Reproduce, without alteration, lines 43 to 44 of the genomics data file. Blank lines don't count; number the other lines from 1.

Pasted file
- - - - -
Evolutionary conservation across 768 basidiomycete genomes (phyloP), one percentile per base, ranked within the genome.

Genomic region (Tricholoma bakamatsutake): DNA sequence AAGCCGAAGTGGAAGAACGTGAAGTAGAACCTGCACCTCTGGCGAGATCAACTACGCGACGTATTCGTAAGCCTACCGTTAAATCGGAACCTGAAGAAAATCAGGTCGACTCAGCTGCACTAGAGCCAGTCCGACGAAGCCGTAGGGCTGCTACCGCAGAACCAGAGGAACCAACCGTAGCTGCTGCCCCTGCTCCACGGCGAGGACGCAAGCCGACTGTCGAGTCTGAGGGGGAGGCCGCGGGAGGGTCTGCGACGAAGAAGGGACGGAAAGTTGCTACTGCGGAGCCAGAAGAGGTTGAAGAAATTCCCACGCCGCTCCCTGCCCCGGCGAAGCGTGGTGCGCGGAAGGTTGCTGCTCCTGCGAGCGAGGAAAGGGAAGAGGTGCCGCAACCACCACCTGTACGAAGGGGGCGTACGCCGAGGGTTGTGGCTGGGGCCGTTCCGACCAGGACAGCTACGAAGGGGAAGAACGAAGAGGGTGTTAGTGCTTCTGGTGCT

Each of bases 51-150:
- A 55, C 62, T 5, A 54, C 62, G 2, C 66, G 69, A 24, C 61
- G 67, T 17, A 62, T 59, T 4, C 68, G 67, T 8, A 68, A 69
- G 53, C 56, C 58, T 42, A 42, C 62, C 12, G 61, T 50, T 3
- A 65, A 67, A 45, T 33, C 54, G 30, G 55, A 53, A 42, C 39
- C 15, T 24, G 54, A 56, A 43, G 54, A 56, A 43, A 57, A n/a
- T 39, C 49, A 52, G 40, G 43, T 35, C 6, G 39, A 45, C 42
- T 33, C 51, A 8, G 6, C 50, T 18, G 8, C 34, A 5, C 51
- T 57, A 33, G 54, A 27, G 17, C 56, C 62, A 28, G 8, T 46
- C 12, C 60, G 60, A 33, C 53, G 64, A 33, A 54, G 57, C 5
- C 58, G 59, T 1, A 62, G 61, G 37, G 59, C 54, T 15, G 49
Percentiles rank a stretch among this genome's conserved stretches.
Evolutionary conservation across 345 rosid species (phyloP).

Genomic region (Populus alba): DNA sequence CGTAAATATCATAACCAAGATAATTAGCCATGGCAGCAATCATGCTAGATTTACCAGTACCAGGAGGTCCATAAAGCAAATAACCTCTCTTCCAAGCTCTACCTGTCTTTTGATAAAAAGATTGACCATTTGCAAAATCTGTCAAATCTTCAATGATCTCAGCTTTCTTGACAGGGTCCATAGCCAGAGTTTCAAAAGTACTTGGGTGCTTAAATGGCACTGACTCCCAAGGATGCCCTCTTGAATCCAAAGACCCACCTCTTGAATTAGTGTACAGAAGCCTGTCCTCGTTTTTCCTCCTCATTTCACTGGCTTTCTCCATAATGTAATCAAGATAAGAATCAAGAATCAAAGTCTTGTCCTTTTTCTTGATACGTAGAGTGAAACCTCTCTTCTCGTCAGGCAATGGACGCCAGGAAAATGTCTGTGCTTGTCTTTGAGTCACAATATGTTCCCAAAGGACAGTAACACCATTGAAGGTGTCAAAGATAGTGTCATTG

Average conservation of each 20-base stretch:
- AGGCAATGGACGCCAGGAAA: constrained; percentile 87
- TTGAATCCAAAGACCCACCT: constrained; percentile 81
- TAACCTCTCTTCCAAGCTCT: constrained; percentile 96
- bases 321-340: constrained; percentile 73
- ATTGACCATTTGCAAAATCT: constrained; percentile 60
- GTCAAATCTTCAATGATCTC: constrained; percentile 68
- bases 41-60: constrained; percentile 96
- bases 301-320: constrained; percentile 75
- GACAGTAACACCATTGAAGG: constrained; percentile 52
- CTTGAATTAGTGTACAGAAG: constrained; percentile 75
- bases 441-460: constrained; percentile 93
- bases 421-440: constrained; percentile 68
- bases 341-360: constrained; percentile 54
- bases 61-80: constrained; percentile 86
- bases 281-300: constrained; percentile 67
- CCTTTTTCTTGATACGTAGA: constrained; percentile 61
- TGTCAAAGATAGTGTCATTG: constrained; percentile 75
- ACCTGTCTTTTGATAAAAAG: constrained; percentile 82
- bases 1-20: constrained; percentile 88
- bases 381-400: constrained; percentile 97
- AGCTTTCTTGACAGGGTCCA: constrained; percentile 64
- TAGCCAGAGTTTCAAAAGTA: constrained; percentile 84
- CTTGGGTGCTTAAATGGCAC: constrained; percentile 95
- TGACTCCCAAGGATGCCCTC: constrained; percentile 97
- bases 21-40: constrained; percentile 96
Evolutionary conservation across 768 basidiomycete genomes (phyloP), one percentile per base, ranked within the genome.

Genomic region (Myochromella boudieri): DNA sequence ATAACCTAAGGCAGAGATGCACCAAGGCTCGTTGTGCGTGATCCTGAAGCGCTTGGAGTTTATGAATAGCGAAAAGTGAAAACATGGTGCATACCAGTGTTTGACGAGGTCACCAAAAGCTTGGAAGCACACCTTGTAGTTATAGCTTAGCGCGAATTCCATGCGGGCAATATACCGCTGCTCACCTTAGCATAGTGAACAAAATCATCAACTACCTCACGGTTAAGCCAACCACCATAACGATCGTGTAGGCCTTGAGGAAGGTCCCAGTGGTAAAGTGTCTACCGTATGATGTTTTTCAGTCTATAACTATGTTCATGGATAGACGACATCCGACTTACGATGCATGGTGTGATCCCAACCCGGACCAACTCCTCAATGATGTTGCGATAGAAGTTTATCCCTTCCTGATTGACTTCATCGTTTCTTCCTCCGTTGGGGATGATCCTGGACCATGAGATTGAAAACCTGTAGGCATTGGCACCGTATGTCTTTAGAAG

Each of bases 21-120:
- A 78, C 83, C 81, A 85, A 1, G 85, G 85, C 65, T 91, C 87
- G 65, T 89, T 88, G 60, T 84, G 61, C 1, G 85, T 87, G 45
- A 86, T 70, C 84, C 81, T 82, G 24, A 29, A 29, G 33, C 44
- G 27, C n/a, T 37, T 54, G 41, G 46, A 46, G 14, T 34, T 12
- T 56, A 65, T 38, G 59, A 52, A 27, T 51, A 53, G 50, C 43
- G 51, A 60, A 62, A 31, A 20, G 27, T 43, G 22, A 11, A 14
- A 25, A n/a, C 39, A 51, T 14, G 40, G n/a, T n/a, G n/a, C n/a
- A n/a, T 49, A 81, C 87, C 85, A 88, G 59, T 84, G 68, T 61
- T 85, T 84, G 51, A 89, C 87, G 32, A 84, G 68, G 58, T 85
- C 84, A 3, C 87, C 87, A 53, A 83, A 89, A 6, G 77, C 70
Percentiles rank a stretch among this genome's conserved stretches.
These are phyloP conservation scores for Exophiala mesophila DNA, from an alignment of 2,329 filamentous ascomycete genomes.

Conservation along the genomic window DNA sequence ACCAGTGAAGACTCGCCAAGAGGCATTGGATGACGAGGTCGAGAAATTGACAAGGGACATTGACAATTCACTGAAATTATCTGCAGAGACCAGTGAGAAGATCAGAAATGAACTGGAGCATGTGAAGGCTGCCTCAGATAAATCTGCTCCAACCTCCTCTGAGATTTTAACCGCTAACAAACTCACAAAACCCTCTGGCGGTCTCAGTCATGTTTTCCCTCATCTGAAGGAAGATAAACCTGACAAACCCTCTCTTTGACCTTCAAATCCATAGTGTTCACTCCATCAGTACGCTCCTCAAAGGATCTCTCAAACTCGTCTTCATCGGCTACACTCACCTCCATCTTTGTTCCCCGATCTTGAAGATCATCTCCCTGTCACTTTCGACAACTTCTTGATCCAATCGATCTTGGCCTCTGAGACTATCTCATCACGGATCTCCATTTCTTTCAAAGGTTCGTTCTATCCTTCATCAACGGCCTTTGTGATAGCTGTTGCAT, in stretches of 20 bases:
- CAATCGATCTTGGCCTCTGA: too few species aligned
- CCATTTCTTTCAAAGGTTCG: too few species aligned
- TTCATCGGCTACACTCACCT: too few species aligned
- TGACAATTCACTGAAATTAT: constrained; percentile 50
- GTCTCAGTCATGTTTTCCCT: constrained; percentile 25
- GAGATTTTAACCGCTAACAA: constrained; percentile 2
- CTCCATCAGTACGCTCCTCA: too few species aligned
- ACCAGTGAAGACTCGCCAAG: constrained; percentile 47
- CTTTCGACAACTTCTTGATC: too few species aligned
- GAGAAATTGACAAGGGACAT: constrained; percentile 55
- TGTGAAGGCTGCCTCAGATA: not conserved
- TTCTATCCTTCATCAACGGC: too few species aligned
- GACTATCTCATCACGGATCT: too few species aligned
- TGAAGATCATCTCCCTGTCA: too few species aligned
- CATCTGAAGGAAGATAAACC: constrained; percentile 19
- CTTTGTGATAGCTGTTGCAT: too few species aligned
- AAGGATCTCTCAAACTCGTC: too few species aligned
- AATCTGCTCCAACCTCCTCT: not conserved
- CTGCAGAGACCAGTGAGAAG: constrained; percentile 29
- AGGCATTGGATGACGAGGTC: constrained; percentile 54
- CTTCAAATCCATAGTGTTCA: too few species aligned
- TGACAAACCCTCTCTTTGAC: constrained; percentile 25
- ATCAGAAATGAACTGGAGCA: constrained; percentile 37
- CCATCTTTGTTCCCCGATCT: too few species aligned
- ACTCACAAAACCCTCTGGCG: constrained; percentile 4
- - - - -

Evolutionary conservation across 768 basidiomycete genomes (phyloP), one percentile per base, ranked within the genome.

Genomic region (Myochromella boudieri): DNA sequence ATAACCTAAGGCAGAGATGCACCAAGGCTCGTTGTGCGTGATCCTGAAGCGCTTGGAGTTTATGAATAGCGAAAAGTGAAAACATGGTGCATACCAGTGTTTGACGAGGTCACCAAAAGCTTGGAAGCACACCTTGTAGTTATAGCTTAGCGCGAATTCCATGCGGGCAATATACCGCTGCTCACCTTAGCATAGTGAACAAAATCATCAACTACCTCACGGTTAAGCCAACCACCATAACGATCGTGTAGGCCTTGAGGAAGGTCCCAGTGGTAAAGTGTCTACCGTATGATGTTTTTCAGTCTATAACTATGTTCATGGATAGACGACATCCGACTTACGATGCATGGTGTGATCCCAACCCGGACCAACTCCTCAATGATGTTGCGATAGAAGTTTATCCCTTCCTGATTGACTTCATCGTTTCTTCCTCCGTTGGGGATGATCCTGGACCATGAGATTGAAAACCTGTAGGCATTGGCACCGTATGTCTTTAGAAG